• I’ve wondered too about holiday posts but because I like seeing where people go (especially in their own country), I put it out there (always retrospective though and photos are usually landscapes so that if someone was searching for images, my kids won’t end up in their collection!).

      Long road trips don’t bother me because I can read in the car although this one was a little onerous because we had hours driving on unsealed roads which is slow, juddering driving.

      Would love to see West Texas – do a post!

      • Oh, that explains it! I’m a mother-of-four, too—it’s a big family in this day and age. Thanks for sharing your photos, and showing us these glorious landscapes. I love other people’s holiday snaps! x

  2. So nice to learn of these National Parks, down under. Gives me some new stuff to Google and learn more about. We’ve got some spectacular national parks here in the USA too. Sadly, a fire in my apt. which was actually set by an arsonist who lived downstairs from me..it traveled up and inside the walls to my apt.) burned all my pics of the few I’d been too. But the memories of the
    beauty can never be taken from me¡

    • There are so many US national parks on my bucket list – like you, I love seeing other people’s holiday pics. I especially like to see where people holiday in their own country.

      That is just so, so terrible about your apartment. I always say that if there was a fire and I could only save one thing, it would be photo albums but, as you know, you don’t necessarily get that opportunity. Until a few years ago, my photos were all on film. I’ve now switched to digital and when I made the switch I also made sure I got into good habits with printing them and backing them up in Dropbox so that I won’t lose them, regardless of what happens.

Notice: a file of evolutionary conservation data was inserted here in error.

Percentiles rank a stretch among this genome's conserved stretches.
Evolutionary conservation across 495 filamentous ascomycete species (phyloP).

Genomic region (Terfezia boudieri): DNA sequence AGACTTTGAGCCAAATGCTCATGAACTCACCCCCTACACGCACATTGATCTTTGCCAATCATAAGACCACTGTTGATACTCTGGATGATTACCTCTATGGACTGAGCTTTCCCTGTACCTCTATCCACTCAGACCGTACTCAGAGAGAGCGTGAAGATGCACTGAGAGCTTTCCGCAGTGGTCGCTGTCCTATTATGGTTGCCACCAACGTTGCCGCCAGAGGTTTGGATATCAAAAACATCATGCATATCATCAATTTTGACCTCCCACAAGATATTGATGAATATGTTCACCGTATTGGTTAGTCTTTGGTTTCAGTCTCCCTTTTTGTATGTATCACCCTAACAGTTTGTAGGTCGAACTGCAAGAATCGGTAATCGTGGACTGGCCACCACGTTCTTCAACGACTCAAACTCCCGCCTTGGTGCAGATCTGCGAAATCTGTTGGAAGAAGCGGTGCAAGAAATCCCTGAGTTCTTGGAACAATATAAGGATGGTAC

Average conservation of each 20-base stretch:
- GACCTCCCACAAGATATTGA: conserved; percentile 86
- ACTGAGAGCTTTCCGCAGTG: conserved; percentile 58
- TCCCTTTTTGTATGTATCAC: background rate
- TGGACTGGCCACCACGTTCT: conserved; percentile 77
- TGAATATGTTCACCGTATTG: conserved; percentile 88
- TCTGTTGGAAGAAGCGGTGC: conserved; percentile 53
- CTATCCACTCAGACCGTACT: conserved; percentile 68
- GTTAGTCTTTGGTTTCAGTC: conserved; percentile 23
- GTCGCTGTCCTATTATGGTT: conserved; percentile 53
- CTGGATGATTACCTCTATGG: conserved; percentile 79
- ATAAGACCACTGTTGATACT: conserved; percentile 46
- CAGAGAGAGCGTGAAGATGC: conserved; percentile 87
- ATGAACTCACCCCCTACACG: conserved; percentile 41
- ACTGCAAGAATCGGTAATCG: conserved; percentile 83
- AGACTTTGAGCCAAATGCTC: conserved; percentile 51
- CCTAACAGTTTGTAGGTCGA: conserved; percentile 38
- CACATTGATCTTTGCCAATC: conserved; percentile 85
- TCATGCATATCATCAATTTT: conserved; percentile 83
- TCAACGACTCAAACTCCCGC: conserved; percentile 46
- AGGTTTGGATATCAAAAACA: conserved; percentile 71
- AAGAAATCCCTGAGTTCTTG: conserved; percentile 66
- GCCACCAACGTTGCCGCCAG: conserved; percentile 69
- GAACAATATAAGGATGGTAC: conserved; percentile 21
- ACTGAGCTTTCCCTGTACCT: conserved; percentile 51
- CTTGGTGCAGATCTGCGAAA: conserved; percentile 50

• Fortunately I had put all my family pics and later pix in Dropbox. However, the National Park pics – trips, etc. – I totally didn’t even think about. Go ‘figya’ (Boston accent…yes I pahk my cah in Hayvad Yahd too! LOL). Anyway, they’re gone. Who’d ever in a zillion years think some nutcase arsonist was living downstairs from you? we knew he was a nutcase when he moved in. Actually, he’d been evicted that very day. So, he was being spiteful. When the fire set of the alarms and all the security doors opened he slipped out one of them.

        As for BOOKS – I’m about to re-read “A Tree Grows in Brooklyn” one of the first
        ‘grown up books’ my dad bought for me when I was about 13. Can’t wait. It was always one of my favorite books. I haven’t reread it in years and I hope I love it just as much now so many years later!!!! Any thoughts on this book?

      • I don’t think you ever expect to live next door to an arsonist (who sets their own apartment on fire!). What a nightmare.

        I haven’t actually read A Tree Grows in Brooklyn, although I do have it in my stupidly out-of-control TBR stack. I’ll get there, one day…

  3. Aah Mungo, i’ve always wanted to go. My sister was studying something eco related years ago and went there. Ever since she did it’s been on my list. Some day…